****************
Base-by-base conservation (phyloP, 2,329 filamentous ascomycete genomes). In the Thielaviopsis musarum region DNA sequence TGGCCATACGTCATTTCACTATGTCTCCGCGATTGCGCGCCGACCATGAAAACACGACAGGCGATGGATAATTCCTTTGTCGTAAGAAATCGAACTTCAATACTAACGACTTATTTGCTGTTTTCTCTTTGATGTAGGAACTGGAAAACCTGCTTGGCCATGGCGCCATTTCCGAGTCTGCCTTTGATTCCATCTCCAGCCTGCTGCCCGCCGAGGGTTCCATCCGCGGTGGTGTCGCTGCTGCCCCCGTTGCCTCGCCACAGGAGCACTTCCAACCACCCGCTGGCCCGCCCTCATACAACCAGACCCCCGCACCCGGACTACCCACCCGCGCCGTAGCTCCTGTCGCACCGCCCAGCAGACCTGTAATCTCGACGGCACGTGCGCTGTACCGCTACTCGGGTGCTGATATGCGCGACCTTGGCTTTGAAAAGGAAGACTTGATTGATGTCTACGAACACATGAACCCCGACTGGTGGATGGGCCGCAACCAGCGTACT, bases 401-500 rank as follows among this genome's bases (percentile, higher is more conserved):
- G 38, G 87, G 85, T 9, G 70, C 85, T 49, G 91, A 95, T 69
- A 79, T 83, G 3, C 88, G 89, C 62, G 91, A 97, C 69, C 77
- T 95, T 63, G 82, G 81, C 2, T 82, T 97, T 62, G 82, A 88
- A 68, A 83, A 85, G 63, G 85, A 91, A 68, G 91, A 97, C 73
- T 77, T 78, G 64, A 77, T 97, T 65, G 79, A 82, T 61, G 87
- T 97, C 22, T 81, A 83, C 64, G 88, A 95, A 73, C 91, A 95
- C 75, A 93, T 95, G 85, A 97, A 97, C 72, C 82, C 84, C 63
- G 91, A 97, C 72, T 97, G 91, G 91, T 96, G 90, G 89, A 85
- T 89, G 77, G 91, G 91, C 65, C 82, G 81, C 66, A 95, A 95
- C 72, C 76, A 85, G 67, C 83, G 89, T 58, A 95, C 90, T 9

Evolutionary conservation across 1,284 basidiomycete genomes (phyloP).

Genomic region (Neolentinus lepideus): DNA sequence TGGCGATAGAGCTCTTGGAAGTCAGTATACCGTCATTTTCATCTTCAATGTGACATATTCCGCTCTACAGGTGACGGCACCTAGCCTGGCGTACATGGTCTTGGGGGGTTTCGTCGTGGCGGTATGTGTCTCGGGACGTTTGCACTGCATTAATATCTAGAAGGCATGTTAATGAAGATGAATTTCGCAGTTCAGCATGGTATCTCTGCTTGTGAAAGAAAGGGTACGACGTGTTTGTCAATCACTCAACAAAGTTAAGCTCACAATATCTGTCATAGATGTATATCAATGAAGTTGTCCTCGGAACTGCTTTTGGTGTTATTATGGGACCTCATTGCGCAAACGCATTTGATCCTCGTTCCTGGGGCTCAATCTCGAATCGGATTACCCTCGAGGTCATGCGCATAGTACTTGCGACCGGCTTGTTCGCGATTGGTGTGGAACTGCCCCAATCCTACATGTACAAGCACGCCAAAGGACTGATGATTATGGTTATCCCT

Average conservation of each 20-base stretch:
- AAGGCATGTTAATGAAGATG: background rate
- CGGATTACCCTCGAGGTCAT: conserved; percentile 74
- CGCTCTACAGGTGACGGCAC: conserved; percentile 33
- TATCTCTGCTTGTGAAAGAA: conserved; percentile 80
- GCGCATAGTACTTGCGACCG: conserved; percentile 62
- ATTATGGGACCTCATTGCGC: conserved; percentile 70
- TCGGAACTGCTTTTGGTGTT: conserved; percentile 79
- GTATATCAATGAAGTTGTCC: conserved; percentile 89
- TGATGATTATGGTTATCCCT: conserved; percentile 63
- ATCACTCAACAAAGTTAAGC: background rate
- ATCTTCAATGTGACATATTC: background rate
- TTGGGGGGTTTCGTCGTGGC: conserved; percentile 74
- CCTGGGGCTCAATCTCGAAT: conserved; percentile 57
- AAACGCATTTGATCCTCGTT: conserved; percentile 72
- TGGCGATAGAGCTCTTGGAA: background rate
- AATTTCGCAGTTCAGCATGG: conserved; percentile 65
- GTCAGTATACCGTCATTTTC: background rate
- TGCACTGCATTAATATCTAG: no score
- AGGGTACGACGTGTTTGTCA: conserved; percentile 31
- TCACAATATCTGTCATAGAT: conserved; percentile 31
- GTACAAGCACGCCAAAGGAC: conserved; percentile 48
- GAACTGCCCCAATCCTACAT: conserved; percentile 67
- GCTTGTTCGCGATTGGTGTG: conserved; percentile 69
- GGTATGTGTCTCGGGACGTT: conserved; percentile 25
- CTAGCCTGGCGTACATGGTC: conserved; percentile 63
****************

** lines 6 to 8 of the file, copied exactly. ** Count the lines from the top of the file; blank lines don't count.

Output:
- T 77, T 78, G 64, A 77, T 97, T 65, G 79, A 82, T 61, G 87
- T 97, C 22, T 81, A 83, C 64, G 88, A 95, A 73, C 91, A 95
- C 75, A 93, T 95, G 85, A 97, A 97, C 72, C 82, C 84, C 63